Founded in 1979, FOCS has a long track record of working for conservation in Clayoquot Sound. Logging protests and campaigns throughout the 1980s culminated in the 1993 Clayoquot Summer protests. Organised by FOCS, they succeeded in significantly slowing the rate of logging, and the intact valleys have not been logged yet — there is still the opportunity to protect this globally rare and magnificent ecosystem. In the 1980s salmon farms began to slip in – now Clayoquot Sound has one of the highest densities of salmon feedlots on the BC coast. Additionally, mining has re-emerged as a threat, with a potential open-pit copper mine 13 kilometres north of Tofino, and a potential gold mine in southern Clayoquot Sound.
Twenty years ago Clayoquot Sound was the site of major industrial logging. That declined significantly after the 1993 Clayoquot protests. However, the cutting of ancient rainforests has never stopped. The rate of cut dropped to an all-time low in 1998, but since then it has fluctuated upwards again.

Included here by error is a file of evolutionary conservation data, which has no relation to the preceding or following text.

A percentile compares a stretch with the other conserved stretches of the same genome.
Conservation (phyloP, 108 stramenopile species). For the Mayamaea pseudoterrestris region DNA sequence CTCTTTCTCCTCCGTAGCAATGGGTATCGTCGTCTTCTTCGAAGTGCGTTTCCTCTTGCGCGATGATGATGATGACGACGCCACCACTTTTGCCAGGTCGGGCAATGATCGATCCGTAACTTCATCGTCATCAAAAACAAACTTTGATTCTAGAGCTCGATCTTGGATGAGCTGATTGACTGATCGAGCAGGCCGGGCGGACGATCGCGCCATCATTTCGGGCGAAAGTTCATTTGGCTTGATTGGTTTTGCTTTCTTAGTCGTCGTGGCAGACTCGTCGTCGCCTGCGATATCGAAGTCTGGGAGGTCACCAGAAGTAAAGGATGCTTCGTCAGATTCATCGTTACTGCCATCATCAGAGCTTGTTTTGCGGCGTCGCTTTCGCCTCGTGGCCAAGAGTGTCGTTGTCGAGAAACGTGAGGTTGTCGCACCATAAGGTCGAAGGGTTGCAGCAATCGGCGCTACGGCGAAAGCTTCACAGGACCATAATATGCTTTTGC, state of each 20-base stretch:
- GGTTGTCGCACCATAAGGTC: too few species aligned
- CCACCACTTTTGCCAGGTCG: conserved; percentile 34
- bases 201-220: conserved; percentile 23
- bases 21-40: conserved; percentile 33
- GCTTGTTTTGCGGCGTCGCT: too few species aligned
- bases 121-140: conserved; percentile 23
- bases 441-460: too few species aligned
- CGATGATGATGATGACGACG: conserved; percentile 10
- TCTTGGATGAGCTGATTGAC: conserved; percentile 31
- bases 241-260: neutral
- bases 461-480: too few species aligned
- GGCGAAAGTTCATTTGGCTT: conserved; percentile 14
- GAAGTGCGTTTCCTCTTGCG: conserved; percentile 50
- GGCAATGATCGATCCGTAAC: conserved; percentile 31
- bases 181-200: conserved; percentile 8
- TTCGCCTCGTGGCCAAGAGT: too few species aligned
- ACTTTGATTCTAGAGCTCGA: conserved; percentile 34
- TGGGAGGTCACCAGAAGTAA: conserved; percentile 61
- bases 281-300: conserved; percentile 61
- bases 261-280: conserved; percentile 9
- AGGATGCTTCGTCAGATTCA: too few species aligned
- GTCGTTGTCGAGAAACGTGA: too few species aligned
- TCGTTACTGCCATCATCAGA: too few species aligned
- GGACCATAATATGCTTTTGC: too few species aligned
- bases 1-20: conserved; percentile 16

»Go to Ancient Forests
Clayoquot has one of the densest concentrations of open net-pen salmon farms (feedlots) on the BC coast, with 20 sites. Salmon farms endanger wild salmon by transferring diseases and parasites. In 2014, Norwegian-owned Cermaq, the main salmon farming company operating here, was bought by Japanese mega-corporation Mitsubishi.
»Go to Wild Salmon
Globally, many of the world’s high-grade ore deposits have been mined out, while commodity prices of gold and copper have fluctuated to record highs. These factors have led mining companies from around the world to target low-grade deposits, such as are found in Clayoquot Sound.
»Go to Mine Free